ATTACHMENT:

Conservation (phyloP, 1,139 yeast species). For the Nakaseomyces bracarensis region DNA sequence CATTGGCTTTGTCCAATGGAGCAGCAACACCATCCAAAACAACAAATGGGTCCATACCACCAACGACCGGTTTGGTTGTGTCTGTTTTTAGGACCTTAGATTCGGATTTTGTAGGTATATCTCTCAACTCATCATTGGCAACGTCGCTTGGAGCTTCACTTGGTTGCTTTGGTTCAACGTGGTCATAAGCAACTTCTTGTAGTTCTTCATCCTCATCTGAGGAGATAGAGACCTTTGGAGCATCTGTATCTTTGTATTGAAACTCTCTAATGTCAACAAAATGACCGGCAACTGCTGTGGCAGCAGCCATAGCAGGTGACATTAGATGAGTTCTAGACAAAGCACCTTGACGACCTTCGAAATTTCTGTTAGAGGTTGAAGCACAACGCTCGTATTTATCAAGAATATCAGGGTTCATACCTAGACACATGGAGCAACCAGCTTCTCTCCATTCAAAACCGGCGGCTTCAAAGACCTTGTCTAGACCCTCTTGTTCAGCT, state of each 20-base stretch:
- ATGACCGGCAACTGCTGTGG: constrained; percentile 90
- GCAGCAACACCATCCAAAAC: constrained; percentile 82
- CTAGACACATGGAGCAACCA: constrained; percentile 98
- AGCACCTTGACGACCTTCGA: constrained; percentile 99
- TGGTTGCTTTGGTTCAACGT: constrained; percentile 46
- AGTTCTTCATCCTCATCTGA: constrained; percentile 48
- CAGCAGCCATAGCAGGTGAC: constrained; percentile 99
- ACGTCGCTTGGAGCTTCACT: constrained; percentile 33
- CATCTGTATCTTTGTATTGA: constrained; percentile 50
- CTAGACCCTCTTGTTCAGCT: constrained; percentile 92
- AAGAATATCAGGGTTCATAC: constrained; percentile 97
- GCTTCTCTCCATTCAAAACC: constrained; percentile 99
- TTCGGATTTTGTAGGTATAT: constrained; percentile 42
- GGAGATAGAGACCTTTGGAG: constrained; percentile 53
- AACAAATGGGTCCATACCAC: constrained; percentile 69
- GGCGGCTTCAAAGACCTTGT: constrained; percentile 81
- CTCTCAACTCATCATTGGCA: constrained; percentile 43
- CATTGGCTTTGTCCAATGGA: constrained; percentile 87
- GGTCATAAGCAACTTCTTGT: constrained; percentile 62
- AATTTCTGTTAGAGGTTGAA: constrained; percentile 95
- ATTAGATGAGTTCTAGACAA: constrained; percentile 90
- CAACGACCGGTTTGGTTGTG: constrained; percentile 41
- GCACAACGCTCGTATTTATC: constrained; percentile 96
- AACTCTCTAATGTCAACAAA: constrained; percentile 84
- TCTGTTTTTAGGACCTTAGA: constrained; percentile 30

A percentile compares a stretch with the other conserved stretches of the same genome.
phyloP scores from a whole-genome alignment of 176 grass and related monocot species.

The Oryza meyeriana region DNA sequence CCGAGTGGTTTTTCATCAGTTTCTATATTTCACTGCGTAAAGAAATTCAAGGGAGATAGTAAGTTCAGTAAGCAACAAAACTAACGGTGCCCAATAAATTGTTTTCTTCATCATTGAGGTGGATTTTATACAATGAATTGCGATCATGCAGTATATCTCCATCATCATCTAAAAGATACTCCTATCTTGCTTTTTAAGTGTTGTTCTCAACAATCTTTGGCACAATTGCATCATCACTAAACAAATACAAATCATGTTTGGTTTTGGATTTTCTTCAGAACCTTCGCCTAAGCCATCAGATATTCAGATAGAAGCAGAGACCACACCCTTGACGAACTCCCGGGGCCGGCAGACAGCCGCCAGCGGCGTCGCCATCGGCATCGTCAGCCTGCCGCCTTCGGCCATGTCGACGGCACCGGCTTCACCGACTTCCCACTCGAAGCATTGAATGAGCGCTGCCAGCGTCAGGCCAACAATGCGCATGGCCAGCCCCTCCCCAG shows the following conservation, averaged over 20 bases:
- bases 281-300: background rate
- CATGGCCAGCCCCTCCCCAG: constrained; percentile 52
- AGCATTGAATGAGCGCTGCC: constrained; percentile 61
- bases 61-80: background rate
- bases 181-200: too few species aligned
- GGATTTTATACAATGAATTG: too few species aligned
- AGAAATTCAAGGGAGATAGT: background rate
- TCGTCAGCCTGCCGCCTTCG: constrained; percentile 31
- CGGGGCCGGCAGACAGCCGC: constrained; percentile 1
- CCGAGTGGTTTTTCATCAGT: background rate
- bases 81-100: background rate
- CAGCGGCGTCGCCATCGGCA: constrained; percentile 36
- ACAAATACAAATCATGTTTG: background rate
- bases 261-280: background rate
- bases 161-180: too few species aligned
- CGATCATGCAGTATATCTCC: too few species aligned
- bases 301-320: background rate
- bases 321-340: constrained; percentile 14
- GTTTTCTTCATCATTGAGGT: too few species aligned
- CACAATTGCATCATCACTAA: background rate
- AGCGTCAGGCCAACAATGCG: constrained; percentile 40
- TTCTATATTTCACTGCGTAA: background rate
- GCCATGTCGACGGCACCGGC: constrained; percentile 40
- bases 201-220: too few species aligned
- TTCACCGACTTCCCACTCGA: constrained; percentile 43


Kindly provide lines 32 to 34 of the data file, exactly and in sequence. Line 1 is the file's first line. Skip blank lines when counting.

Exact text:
- AGCATTGAATGAGCGCTGCC: constrained; percentile 61
- bases 61-80: background rate
- bases 181-200: too few species aligned